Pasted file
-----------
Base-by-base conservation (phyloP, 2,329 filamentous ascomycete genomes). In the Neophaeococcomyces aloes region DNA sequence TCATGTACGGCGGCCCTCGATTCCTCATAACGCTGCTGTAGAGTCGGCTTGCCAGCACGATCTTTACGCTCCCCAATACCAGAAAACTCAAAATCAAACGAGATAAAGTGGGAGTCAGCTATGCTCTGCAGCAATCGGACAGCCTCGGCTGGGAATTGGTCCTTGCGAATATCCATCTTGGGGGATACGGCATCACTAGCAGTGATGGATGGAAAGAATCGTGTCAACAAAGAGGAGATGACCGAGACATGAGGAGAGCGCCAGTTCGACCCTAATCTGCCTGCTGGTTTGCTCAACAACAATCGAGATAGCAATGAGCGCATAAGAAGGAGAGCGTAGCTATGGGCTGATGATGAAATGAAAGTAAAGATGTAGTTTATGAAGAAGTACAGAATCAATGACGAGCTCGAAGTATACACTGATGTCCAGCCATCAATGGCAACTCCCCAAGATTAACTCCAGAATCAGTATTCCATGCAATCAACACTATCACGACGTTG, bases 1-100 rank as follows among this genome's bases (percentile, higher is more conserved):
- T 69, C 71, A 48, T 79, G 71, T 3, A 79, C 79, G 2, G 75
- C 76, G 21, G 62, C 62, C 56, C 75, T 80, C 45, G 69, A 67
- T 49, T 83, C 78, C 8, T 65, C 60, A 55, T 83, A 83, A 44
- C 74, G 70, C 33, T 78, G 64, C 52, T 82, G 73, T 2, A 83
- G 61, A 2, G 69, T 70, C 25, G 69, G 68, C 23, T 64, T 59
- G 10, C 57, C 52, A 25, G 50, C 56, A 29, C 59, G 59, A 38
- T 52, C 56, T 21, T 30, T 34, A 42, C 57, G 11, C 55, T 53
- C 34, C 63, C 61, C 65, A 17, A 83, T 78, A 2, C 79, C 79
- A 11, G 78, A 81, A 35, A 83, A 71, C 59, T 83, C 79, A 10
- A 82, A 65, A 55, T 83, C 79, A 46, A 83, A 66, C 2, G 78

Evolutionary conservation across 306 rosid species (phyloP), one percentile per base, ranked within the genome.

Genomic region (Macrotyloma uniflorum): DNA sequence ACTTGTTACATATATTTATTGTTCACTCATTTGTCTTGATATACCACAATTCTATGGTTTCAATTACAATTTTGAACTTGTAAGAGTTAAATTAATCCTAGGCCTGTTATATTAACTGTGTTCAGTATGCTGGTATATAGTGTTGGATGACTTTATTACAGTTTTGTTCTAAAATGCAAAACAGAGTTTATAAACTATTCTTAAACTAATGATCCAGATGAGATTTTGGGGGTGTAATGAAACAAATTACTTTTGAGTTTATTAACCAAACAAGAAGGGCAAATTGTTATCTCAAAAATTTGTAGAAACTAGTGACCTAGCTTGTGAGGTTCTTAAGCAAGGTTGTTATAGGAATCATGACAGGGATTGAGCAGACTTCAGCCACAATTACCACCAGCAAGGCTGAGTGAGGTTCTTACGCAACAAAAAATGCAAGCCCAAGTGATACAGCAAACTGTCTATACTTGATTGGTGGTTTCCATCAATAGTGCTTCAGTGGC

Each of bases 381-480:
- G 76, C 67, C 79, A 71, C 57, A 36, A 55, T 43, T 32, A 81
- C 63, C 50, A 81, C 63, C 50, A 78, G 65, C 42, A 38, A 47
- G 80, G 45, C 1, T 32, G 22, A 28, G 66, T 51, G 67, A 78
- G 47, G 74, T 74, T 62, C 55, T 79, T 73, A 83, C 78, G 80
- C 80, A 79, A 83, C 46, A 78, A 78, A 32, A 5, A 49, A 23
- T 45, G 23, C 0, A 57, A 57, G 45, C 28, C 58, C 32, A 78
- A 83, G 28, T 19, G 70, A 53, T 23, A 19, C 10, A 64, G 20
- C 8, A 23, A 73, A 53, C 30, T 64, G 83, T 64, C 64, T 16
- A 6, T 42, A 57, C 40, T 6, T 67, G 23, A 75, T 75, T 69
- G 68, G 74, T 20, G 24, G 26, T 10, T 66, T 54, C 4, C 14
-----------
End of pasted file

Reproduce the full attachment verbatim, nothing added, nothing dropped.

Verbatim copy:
Base-by-base conservation (phyloP, 2,329 filamentous ascomycete genomes). In the Neophaeococcomyces aloes region DNA sequence TCATGTACGGCGGCCCTCGATTCCTCATAACGCTGCTGTAGAGTCGGCTTGCCAGCACGATCTTTACGCTCCCCAATACCAGAAAACTCAAAATCAAACGAGATAAAGTGGGAGTCAGCTATGCTCTGCAGCAATCGGACAGCCTCGGCTGGGAATTGGTCCTTGCGAATATCCATCTTGGGGGATACGGCATCACTAGCAGTGATGGATGGAAAGAATCGTGTCAACAAAGAGGAGATGACCGAGACATGAGGAGAGCGCCAGTTCGACCCTAATCTGCCTGCTGGTTTGCTCAACAACAATCGAGATAGCAATGAGCGCATAAGAAGGAGAGCGTAGCTATGGGCTGATGATGAAATGAAAGTAAAGATGTAGTTTATGAAGAAGTACAGAATCAATGACGAGCTCGAAGTATACACTGATGTCCAGCCATCAATGGCAACTCCCCAAGATTAACTCCAGAATCAGTATTCCATGCAATCAACACTATCACGACGTTG, bases 1-100 rank as follows among this genome's bases (percentile, higher is more conserved):
- T 69, C 71, A 48, T 79, G 71, T 3, A 79, C 79, G 2, G 75
- C 76, G 21, G 62, C 62, C 56, C 75, T 80, C 45, G 69, A 67
- T 49, T 83, C 78, C 8, T 65, C 60, A 55, T 83, A 83, A 44
- C 74, G 70, C 33, T 78, G 64, C 52, T 82, G 73, T 2, A 83
- G 61, A 2, G 69, T 70, C 25, G 69, G 68, C 23, T 64, T 59
- G 10, C 57, C 52, A 25, G 50, C 56, A 29, C 59, G 59, A 38
- T 52, C 56, T 21, T 30, T 34, A 42, C 57, G 11, C 55, T 53
- C 34, C 63, C 61, C 65, A 17, A 83, T 78, A 2, C 79, C 79
- A 11, G 78, A 81, A 35, A 83, A 71, C 59, T 83, C 79, A 10
- A 82, A 65, A 55, T 83, C 79, A 46, A 83, A 66, C 2, G 78

Evolutionary conservation across 306 rosid species (phyloP), one percentile per base, ranked within the genome.

Genomic region (Macrotyloma uniflorum): DNA sequence ACTTGTTACATATATTTATTGTTCACTCATTTGTCTTGATATACCACAATTCTATGGTTTCAATTACAATTTTGAACTTGTAAGAGTTAAATTAATCCTAGGCCTGTTATATTAACTGTGTTCAGTATGCTGGTATATAGTGTTGGATGACTTTATTACAGTTTTGTTCTAAAATGCAAAACAGAGTTTATAAACTATTCTTAAACTAATGATCCAGATGAGATTTTGGGGGTGTAATGAAACAAATTACTTTTGAGTTTATTAACCAAACAAGAAGGGCAAATTGTTATCTCAAAAATTTGTAGAAACTAGTGACCTAGCTTGTGAGGTTCTTAAGCAAGGTTGTTATAGGAATCATGACAGGGATTGAGCAGACTTCAGCCACAATTACCACCAGCAAGGCTGAGTGAGGTTCTTACGCAACAAAAAATGCAAGCCCAAGTGATACAGCAAACTGTCTATACTTGATTGGTGGTTTCCATCAATAGTGCTTCAGTGGC

Each of bases 381-480:
- G 76, C 67, C 79, A 71, C 57, A 36, A 55, T 43, T 32, A 81
- C 63, C 50, A 81, C 63, C 50, A 78, G 65, C 42, A 38, A 47
- G 80, G 45, C 1, T 32, G 22, A 28, G 66, T 51, G 67, A 78
- G 47, G 74, T 74, T 62, C 55, T 79, T 73, A 83, C 78, G 80
- C 80, A 79, A 83, C 46, A 78, A 78, A 32, A 5, A 49, A 23
- T 45, G 23, C 0, A 57, A 57, G 45, C 28, C 58, C 32, A 78
- A 83, G 28, T 19, G 70, A 53, T 23, A 19, C 10, A 64, G 20
- C 8, A 23, A 73, A 53, C 30, T 64, G 83, T 64, C 64, T 16
- A 6, T 42, A 57, C 40, T 6, T 67, G 23, A 75, T 75, T 69
- G 68, G 74, T 20, G 24, G 26, T 10, T 66, T 54, C 4, C 14